Happy 2013, Silicon Valley!
Yum!…Way to party!!
So…What is the state of innovation in 2013? Well, opinions differ on that point, but we at SVII are of the opinion that it is not nearly wide-spread enough. There are pockets of innovation, and there are people who produce a lot of innovation, but those places and people are still the exception, which is exactly the opposite of how things should be. Everyone should be an innovator, every company should be a producer of innovation, and everywhere should be a thriving home of innovation of one type or another.
But let us not get carried away with lofty generalities. Is this even possible? And, to ask an even more basic question, how would we even know if that is the case? This leads to a whole other set of questions: How do you know if innovation is happening? Is innovation something that you can measure (precisely or not)? We certainly did not answer all of these questions at our last SVII meeting, but we took a step. Also, if you want more thoughts on these prickly, tangled questions, come to our next event, where we will be exploring the value of intangible assets (hmm, that’s a bit like measuring innovation).
So how did we take a step toward answering these lofty questions? We stepped aside. Or, to describe it more precisely, our founder, Howard Lieberman, stepped aside. Starting out the year as SVII’s first speaker (at our event in the fabulous NestGSV incubator building in Redwood City), he promptly stepped out of the spotlight and shone it on others. His goal was to replace the “sage on the stage” with a “guide on the side,” which he believes is a key to unlocking so much more of the hidden innovative potential in every single person.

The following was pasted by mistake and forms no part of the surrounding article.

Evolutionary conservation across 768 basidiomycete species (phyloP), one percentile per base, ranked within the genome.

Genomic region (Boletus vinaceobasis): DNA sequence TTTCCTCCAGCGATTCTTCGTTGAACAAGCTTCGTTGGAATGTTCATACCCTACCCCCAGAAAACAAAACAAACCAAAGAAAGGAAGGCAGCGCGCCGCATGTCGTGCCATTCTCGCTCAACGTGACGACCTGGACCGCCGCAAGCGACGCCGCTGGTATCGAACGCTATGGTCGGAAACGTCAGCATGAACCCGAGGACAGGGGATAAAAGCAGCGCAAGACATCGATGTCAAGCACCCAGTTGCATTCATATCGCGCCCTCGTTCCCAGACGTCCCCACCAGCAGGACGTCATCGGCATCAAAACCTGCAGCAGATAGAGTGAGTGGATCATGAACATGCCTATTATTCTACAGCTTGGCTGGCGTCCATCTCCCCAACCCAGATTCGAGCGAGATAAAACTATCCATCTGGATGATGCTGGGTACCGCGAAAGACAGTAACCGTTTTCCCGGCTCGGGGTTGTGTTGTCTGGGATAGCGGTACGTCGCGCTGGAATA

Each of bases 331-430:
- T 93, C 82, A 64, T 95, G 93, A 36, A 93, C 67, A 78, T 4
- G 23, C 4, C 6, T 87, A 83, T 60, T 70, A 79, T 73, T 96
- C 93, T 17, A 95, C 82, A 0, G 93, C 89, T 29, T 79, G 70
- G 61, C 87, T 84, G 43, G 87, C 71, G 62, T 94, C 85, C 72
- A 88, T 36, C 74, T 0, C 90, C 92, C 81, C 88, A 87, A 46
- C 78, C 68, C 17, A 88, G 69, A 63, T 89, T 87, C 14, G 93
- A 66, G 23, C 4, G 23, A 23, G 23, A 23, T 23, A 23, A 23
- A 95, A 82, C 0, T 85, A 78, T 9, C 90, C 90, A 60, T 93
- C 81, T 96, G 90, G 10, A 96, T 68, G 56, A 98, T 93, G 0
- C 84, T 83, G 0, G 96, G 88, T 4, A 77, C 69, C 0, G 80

In other words, the world is full of people telling other people what to do (bosses and managers come to mind, but speakers and the various forms of advisers often do it too), instead of helping them to figure out for themselves how they can impact the world (or their company, or their community) in the best way possible. The guide on the side is like a miner, helping people to look within themselves for what they already have in them that can make the world a better place–what they know they can do, what hole they see that no one else sees.
Beginning from this place, Lieberman led the audience into a conversation about how collaboration and entrepreneurship are key to opening the doors of innovation to people who don’t think about it much. “Why do you run a company?”, he asked a few people. Because the pressure motivates me…because I hate other people being my boss…because there is no other way to do what I want to do. These conversations continued on a smaller scale after the event as people continued to mingle.
After Howard Lieberman gave the big picture introduction, we also had a very specific talk about a kind of innovation going on in the transportation space. Mike Lester, CEO of Taxi 2000 (taxi2000.com), talked to us about a product that his company is building, called Skyweb Express.